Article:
The incorporation of a cellular gene into a viral genome, that can then be introduced into other cells.
A method by which foreign DNA may be put into a cultured mammalian cell. Such experiments are usually performed using cloned DNA containing coding sequences and control regions (promoters, etc) in order to test whether the DNA will be expressed. Since the cloned DNA may have been extensively modified (for example, protein binding sites on the promoter may have been altered or removed), this procedure is often used to test whether a particular modification affects the function of a gene.
Transfer RNA (tRNA):
A class of RNA having structures with triplet nucleotide sequences that are complementary to the triplet nucleotide coding sequences of mRNA. The role of tRNAs in protein synthesis is to bond with amino acids and transfer them to the ribosomes, where proteins are assembled according to the genetic code carried by mRNA.
A process by which the genetic material carried by an individual cell is altered by incorporation of exogenous DNA into its genome. The cancerous alteration of mammalian cells.
Transformation (With Respect to Cultured Cells):
A change in cell morphology and behavior which is generally related to carcinogenesis. Transformed cells tend to exhibit characteristics known collectively as the "transformed phenotype" (rounded cell bodies, reduced attachment dependence, increased growth rate, loss of contact inhibition, etc).
Acquisition of a phenotype characteristic of oncogenic transformation.
Creation of an individual in which genetic modification has occured in the germline tissues and may be transmitted to subsequent generations.
A mouse which carries experimentally introduced DNA. The procedure by which one makes a transgenic mouse involves the injection of DNA into a fertilized embryo at the pro-nuclear stage. The DNA is generally cloned, and may be experimentally altered. It will become incorporated into the genome of the embryo. That embryo is implanted into a foster mother, who gives birth to an animal carrying the new gene. Various experiments are then carried out to test the functionality of the inserted DNA.
When DNA is transfected into cultured cells, it is able to stay in those cells for about 2-3 days, but then will be lost (unless steps are taken to ensure that it is retained - see Stable transfection). During those 2-3 days, the DNA is functional, and any functional genes it contains will be expressed. Investigators take advantage of this transient expression period to test gene function.
A nucleotide substitution in which one pyrimidine is replaced by the other pyrimidine, or one purine replaced by the other purine (e.g., A is changed to G, or C is changed to T).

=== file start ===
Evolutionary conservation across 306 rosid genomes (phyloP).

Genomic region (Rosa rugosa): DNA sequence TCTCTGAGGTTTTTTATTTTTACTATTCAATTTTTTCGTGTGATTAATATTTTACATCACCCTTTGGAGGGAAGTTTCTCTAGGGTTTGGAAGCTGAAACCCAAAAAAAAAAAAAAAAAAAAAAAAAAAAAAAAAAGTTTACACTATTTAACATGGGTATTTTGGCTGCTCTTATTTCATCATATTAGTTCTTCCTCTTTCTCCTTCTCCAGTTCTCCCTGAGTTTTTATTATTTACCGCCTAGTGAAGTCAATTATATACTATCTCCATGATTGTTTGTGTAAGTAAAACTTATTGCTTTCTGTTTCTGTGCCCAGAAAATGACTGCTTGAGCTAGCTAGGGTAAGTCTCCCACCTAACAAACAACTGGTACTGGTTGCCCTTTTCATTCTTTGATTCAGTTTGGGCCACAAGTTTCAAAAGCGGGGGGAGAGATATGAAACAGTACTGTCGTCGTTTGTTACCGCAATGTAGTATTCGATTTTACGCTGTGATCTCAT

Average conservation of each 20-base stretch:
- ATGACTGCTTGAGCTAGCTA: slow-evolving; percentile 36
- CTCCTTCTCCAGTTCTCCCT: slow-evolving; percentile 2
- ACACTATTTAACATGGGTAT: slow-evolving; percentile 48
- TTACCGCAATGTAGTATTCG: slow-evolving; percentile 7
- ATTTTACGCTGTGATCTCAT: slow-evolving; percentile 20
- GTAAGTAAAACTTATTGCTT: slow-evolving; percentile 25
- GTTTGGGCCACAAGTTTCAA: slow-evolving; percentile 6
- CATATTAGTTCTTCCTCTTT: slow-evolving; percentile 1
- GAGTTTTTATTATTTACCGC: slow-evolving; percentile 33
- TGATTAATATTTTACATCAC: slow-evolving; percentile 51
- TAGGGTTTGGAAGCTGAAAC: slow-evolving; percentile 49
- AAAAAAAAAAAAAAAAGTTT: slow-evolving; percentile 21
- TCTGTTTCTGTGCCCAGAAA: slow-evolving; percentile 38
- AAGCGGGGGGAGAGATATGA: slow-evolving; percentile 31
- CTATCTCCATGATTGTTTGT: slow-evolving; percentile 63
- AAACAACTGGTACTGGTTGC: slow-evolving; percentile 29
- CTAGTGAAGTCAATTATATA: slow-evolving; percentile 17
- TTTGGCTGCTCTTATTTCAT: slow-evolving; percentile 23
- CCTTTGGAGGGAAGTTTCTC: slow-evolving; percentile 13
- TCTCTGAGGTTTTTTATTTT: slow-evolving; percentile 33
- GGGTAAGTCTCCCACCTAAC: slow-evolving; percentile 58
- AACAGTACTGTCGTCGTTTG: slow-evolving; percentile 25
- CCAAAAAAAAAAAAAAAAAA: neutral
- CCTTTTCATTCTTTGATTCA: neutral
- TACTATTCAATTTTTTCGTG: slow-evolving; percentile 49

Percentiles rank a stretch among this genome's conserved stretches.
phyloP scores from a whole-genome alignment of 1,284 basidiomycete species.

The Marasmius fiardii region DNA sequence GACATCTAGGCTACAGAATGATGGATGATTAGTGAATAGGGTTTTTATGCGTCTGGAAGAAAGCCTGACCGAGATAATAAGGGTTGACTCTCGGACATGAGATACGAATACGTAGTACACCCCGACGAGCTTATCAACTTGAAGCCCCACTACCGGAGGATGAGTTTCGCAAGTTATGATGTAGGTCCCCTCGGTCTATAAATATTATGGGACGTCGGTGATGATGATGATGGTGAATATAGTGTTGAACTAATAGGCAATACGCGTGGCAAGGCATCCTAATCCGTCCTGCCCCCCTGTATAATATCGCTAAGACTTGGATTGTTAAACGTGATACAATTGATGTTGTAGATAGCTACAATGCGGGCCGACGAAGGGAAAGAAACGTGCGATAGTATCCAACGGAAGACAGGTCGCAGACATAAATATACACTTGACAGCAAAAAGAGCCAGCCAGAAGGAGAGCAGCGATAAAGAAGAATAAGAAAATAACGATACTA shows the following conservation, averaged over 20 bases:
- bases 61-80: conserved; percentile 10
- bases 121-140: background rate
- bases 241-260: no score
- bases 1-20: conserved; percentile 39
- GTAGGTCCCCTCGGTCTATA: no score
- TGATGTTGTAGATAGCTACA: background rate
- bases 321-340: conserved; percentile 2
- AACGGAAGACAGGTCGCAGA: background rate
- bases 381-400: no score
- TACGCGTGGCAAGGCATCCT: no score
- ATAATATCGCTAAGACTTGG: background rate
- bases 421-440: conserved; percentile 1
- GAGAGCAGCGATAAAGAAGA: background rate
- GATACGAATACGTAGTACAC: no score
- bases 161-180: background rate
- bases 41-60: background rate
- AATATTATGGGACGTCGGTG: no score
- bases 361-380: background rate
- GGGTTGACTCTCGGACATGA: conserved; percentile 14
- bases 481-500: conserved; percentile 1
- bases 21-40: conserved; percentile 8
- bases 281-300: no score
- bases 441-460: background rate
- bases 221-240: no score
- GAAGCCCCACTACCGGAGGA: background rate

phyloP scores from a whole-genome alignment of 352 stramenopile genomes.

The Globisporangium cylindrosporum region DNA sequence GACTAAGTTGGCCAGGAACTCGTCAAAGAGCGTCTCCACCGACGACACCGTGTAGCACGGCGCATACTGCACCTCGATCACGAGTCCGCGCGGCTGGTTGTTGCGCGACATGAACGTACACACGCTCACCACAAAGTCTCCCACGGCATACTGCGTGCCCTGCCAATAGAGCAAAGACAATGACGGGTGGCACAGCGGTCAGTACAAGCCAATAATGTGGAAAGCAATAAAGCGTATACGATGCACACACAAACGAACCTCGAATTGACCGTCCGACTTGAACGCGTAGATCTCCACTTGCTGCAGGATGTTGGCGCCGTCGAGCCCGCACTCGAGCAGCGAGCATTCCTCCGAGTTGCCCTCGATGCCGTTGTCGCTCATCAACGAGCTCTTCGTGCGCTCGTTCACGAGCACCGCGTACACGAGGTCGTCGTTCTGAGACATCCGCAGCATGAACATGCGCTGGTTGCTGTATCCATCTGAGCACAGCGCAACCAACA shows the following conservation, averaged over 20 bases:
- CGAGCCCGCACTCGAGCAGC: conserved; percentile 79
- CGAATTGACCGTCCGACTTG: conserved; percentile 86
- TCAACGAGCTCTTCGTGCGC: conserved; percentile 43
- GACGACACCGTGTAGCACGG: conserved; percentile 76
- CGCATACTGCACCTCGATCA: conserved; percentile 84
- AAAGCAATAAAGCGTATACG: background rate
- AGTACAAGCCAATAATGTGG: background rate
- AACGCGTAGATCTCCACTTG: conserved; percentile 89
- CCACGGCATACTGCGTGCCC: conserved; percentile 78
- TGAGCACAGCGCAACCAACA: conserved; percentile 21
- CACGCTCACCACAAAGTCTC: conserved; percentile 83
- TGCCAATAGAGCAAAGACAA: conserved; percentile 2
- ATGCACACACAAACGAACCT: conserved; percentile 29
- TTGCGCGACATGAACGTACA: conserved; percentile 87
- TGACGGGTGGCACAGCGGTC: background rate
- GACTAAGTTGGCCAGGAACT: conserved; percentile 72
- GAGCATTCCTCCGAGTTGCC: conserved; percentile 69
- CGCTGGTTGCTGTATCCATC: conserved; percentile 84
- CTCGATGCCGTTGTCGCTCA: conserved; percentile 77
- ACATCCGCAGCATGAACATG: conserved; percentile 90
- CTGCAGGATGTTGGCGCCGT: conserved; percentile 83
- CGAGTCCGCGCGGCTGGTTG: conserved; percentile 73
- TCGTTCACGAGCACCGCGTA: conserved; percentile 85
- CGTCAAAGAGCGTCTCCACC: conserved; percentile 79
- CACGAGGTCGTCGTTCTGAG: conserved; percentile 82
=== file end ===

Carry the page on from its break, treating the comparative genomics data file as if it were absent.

The process of converting the genetic code into polypeptides, catalyzed by the ribosome and a host of soluble factors. mRNA codons are recognized by tRNA anti-codons. Each tRNA codes for a single amino acid, resulting in synthesis of polypeptide wherein the amino acid sequence is dictated by and matches the order of the codons in the mRNA.
Translational Frame Shifting:
A mechanism used by certain viruses and even higher organisms to change the reading frame used during translation of an mRNA molecule, in a controlled manner, so that the polypeptide product is the result of translation in more than one reading frame.
The process by which a newly synthesized protein is directed toward a specific cellular compartment (i.e, the nucleus, the endoplasmic reticulum).
It is a component of a membrane, a hydrophobic region or regions of the protein residues in the membrane, and hydrophilic regions are exposed on one or both sides of the membrane.
Genetic elements characterized by their abilities to insert into and withdraw from a given location within the genome, resulting in movement from site to site within the genome over a period of time. Transposable elements may cause epigenetic changes in phenotype.
Naturally occurring genetic elements that are naturally easily removed and inserted into the genome, allowing for the recombination of genetic segments, giving rise to genetic diversity. These same elements can be utilized for gene therapy.
The movement of DNA from one location to another location on the same molecule, or a different molecule within a cell.
A nucleotide substitution in which a purine replaces a pyrimidine, or vice versa (e.g., A is changed to T, or T is changed to G).
It describes the ability of a locus to influence activity of an allele on the other homolog only when two chromosomes are synapsed.
tRNA (transfer RNA):
Special RNAs that are charged with amino acids and which carry anticodons for recognition of the codons in mRNA. tRNAs are responsible for translation from the language of nucleic acids into the language of polypeptides. Each tRNA can be charged with only one type of amino acid, although multiple tRNAs exist for many of the amino acids.
A gene that prevents tumor formation until deleted or mutated. The best-known examples of tumor suppressors are the proteins p53 and Rb.
The balance between synthesis and degradation of a product.
Twisting number of a DNA is the number of base pairs divided by the number of base pairs per turn of the double helix.